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I am starting to setup puppet. I want to set up a dependencies that a mail transfer agent must be installed before that class tries to install or start anything. With puppet, the standard method seems to set a dependency seems to be require blah. The challenge is I don't use the same MTA on all of my systems. Some of the systems which are actual mail servers I have a full MTA (exim), but the vast majority of my systems have ssmtp installed. What I want do is setup a requirement so that either one of those MTAs is installed and functional before the the foo class is processed.

Here is a configuration that somewhat demonstrates what i am trying to do.

node default {
  if $fqdn in ["mail1.example.org", 
               "mail2.example.org", 
               "mail3.example.org"] {

    include fullmta  # mailhub, and so on
  } else {
    include ssmtp    # really basic send-only mta.
  }
  include foo        # class that requries an mta be installed
}

class foo {
  require MTA # FIXME, A valid mta is required.

  package { foo: ensure => present, }
  ... # also a service, and some files, and so on...
}

So in my foo class, how do I require that one of the possible MTAs classes has been processed?

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3 Answers 3

up vote 4 down vote accepted

If you split the MTA logic to a separate class, you can handle the logic there - and your resources can require the MTA class to enforce the dependency relationship.

node default {
  include mta
  include foo        # class that requries an mta be installed
}

class mta {
  if $fqdn in ["mail1.example.org", 
               "mail2.example.org", 
               "mail3.example.org"] {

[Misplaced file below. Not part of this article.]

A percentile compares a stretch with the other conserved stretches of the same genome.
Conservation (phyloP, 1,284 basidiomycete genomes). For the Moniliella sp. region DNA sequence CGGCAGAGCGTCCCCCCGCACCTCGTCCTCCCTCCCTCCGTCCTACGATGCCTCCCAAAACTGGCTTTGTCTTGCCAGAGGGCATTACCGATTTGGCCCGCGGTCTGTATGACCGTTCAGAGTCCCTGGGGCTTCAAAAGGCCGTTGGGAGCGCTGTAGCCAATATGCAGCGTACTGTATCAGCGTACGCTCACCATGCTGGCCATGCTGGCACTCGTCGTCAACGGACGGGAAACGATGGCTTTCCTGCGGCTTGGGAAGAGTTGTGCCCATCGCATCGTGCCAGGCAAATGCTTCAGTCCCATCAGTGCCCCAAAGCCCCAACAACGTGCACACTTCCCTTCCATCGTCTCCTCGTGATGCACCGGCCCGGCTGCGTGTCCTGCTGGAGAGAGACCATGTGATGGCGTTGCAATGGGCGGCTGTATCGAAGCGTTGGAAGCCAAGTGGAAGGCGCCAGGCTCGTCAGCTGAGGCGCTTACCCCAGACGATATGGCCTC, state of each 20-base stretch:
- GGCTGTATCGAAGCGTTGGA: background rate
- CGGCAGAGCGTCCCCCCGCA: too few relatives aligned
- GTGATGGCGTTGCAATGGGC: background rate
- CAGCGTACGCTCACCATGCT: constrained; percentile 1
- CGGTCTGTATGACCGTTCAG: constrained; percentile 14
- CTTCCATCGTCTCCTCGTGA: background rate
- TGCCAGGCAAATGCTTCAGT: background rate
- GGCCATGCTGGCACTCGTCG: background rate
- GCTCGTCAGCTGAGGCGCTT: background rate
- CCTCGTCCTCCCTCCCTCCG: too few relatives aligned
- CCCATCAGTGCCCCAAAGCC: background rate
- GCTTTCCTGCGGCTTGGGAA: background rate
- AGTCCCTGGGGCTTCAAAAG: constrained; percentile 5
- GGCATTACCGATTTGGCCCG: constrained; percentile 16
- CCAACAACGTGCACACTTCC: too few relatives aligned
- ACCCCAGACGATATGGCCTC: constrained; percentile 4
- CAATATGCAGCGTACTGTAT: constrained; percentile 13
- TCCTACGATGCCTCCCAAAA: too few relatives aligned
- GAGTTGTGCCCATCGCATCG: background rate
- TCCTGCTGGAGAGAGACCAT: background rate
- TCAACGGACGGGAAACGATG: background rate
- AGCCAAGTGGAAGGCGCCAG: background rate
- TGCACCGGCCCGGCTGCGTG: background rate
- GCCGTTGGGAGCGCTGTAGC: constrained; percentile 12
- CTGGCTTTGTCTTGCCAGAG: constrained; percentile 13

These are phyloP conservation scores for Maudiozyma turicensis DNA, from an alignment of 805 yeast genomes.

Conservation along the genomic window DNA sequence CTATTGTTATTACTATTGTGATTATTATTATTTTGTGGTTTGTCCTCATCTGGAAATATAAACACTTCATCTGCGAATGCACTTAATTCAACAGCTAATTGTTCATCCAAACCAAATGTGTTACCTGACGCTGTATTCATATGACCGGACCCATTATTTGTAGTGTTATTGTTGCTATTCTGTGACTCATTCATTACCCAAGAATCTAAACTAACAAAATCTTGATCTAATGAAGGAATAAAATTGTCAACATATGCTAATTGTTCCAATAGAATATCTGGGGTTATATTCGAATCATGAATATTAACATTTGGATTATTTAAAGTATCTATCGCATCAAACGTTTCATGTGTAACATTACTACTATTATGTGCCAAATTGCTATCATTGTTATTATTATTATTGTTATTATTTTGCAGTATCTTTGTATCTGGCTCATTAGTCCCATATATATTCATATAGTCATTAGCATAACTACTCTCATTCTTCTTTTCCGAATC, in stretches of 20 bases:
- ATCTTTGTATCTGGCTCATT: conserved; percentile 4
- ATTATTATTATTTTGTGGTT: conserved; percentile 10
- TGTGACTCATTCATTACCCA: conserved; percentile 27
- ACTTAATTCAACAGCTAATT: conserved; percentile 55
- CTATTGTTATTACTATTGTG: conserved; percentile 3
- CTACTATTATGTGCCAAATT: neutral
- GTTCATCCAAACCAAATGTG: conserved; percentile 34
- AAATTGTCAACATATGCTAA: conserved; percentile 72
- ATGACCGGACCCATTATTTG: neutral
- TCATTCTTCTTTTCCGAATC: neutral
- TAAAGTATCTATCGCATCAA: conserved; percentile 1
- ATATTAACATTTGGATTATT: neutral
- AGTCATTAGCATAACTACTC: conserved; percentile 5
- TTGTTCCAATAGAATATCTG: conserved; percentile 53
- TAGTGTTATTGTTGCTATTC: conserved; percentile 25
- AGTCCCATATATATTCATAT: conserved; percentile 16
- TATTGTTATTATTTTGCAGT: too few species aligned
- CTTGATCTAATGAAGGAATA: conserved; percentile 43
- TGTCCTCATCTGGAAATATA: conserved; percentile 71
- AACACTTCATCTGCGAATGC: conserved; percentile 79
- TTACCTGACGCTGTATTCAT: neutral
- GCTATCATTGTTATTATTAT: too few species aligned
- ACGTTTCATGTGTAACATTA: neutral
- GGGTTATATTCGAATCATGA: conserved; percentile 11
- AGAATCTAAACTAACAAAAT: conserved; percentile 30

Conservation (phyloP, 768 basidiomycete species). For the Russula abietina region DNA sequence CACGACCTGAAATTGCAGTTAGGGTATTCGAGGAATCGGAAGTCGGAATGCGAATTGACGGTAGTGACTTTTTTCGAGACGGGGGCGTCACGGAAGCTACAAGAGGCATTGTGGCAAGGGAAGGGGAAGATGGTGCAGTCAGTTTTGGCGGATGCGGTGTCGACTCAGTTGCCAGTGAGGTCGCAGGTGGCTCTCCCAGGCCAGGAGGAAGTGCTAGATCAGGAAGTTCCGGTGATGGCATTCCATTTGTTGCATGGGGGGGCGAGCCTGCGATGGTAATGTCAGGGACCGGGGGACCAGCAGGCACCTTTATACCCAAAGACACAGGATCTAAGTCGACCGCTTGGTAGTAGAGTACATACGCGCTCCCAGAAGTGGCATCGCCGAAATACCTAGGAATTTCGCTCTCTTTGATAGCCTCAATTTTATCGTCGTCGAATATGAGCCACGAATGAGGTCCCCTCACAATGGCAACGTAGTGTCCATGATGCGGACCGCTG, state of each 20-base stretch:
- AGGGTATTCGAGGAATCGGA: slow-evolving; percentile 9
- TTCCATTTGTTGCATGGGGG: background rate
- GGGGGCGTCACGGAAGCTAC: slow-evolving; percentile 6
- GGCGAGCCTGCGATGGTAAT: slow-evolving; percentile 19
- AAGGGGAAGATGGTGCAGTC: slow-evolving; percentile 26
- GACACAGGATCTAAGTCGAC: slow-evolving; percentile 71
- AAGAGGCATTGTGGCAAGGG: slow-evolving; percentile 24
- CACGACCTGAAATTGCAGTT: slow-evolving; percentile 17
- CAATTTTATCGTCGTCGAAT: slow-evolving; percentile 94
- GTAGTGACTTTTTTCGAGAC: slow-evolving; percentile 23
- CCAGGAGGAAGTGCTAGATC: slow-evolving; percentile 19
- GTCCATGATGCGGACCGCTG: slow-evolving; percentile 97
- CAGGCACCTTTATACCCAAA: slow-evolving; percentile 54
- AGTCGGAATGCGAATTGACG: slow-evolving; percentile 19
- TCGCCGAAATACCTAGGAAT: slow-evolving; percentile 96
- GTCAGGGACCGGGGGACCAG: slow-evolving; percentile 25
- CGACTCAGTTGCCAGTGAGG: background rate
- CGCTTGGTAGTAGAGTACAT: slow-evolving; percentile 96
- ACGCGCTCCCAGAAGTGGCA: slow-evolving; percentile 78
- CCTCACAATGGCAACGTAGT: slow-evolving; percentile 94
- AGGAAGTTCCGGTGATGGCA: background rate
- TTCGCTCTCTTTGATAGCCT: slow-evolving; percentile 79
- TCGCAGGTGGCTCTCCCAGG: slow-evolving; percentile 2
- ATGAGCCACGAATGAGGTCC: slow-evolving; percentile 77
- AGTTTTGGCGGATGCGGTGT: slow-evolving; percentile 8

include fullmta  # mailhub, and so on
  } else {
    include ssmtp    # really basic send-only mta.
  }
}

class foo {
  package { foo: ensure => present,
                 require => Class['mta'], }
  ... # also a service, and some files, and so on...
}
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Use an alias. Something like this:

service { "ssmtp":
    ...
    alias => "MTA",
}

service { "fullmta":
    ...
    alias => "MTA",
}

class foo {
    package { foo:
        ensure  => present,
        require => Service["mta"],
        ...
    }
    ...
}
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You can specify require dependencies as arrays, in which case Puppet will make sure all dependencies are met before proceeding. In this situation I usually do something like the following:

node default {
  include mta
  include foo        # class that requries an mta be installed
}

class mta {
  if $fqdn in ["mail1.example.org", 
               "mail2.example.org", 
               "mail3.example.org"] {
    package { "conflicting-package-A": ensure => present, }
    package { "conflicting-package-B": ensure => absent, }
  } else {
    package { "conflicting-package-A": ensure => absent, }
    package { "conflicting-package-B": ensure => present, }
  }
} 

class foo {
  package { foo: ensure => present,
                 require => [Package["conflicting-package-A",
                                     "conflicting-package-B"], }
  ... # also a service, and some files, and so on...
}

This way, you not only make sure that the foo package is explicitly dependent on both other packages, but you set things up so that if you remove a host from the mail*.example.org list in the future, that "conflicting-package-A" will be replaced with "conflicting-package-B" automatically.

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